Since April 10 is National Encourage a Young Writer Day and many of us have more time at home with our young ones right now, here are some tips from three of our Winters Friends of the Library volunteers to encourage young writers.
1. Read, Read, Read!
Eileen Rendahl, a multi talented author of thrillers, cozy mysteries, chick lit, and urban fantasy also teaches writing at the university level. Eileen was one of the authors who participated in Community Writes and led the workshop about writing with humor.
When asked for a tip to encourage young writers she said,
“I don’t know any writers who aren’t readers so I’m going to say read a lot!
Read everything you can. Read different genres. read fiction and non fiction and start to think about how stories are put together. Then write every day.
The best advice I ever received about writing was to write the book I wanted to read. Well, I like to read a lot of different types of books so I ended up writing a lot of different types.
Eileen Rendahl, Author https://www.eileenrendahl.com/
Read to encourage writing? Absolutely and best of all it’s a tip you can easily use as soon as your young writer is born with our Books to Babies Boxes. The benefits of reading to infants and toddlers can last for a lifetime of learning.
2. Model Writing and Enjoying Writing
What’s the best way to plant a seed of interest for young people for just about any activity? Do it ourselves. Even if you don’t love to write or write professionally there are all kinds of simple ways that you can model enjoyable writing at home with young writers.
Crystal Apilado, former WFoL vice-president, Editor-in-Chief of the Winters Express and mom of 6 suggests:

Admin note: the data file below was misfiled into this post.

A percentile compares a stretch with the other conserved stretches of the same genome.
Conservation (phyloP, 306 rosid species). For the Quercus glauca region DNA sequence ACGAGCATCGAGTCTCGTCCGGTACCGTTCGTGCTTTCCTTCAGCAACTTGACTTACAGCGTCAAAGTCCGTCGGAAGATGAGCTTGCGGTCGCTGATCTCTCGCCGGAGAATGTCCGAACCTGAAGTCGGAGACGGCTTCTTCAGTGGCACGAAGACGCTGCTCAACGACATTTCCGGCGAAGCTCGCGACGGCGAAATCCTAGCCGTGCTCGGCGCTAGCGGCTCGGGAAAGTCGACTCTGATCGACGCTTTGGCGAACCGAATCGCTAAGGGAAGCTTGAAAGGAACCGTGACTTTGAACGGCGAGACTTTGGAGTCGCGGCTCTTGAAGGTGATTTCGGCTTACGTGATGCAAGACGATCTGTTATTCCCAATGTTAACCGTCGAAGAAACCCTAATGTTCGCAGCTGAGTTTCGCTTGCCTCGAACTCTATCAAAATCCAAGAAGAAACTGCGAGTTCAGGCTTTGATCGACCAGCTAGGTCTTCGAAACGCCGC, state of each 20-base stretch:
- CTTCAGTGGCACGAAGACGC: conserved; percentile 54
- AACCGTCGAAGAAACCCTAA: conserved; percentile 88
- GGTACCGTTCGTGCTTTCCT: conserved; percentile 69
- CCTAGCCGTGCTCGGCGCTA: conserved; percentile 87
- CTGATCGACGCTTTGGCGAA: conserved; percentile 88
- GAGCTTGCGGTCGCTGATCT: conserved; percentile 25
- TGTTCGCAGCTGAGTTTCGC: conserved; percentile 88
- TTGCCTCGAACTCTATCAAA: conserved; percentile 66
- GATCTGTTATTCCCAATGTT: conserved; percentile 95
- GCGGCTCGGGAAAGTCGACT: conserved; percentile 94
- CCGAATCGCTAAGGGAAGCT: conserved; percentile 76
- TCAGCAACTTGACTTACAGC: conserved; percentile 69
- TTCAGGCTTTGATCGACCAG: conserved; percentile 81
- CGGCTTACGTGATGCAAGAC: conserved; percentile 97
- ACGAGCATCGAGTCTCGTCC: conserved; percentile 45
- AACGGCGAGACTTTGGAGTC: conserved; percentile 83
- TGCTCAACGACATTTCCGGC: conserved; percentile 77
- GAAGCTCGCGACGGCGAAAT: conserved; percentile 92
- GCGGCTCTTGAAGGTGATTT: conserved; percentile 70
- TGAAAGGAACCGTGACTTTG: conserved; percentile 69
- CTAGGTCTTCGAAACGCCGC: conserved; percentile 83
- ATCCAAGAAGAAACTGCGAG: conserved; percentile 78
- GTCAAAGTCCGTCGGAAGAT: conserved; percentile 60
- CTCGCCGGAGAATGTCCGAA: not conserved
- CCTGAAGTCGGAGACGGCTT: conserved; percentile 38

- Writing letters to friends or family.
- Working on a story together. Her daughters enjoy a writing activity where they each take turns writing a page of a story.
- Writing in journals daily. Like keeping a gratitude journal and each filling it out at the end of the day
When children see a parent enjoy writing, they will mimic the action and try to find their own enjoyment in it.
3. Show Your Interest: Connection not Correction
Lisa Nalbone, long term WFoL volunteer, former teacher, homeschool mom, and author
“Writing is such an expression of ourselves that it is easy to unintentionally discourage a writer which is not what any of us want to do,” says Lisa Nalbone, long term WFoL volunteer, former teacher, homeschool mom, and author.
She offers these suggestions:
Let your facial expression, your tone of voice, and what you say and do reflect your love and support of their written work and interest in writing.
Think about how you would show your adult friend or colleague you are interested in something they care deeply about and created. Would you immediately tell them what they did wrong and how to make it better? No, you would connect with their creativity and encourage their sharing of something personal. Too often when responding to young writers we start with correction instead of connection.
Pay attention to content and what’s being communicated when they are sharing what they have written to you and catch yourself if you start trying to correct their writing! Interest and encouragement need to come first. Save correction, editing, and teaching writing skills for another time designated for skill practice.
Just like any other interest you might support like athletics or music, give budding writers the tools they need and opportunities to interact with other writers – whether that means attending an author talk at your local library, starting or joining a writing club, writing a letter to a favorite author, or attending live or virtual writing workshops and conferences.
We hope these tips help you celebrate National Encourage a Young Writer Day and plant some seeds for the young writers at your home.
Looking for more tips? Take a look at these articles:
National Encourage a Young Writer Day with Kim Steadmanhttps://kimsteadman.com/national-encourage-young-writer-day/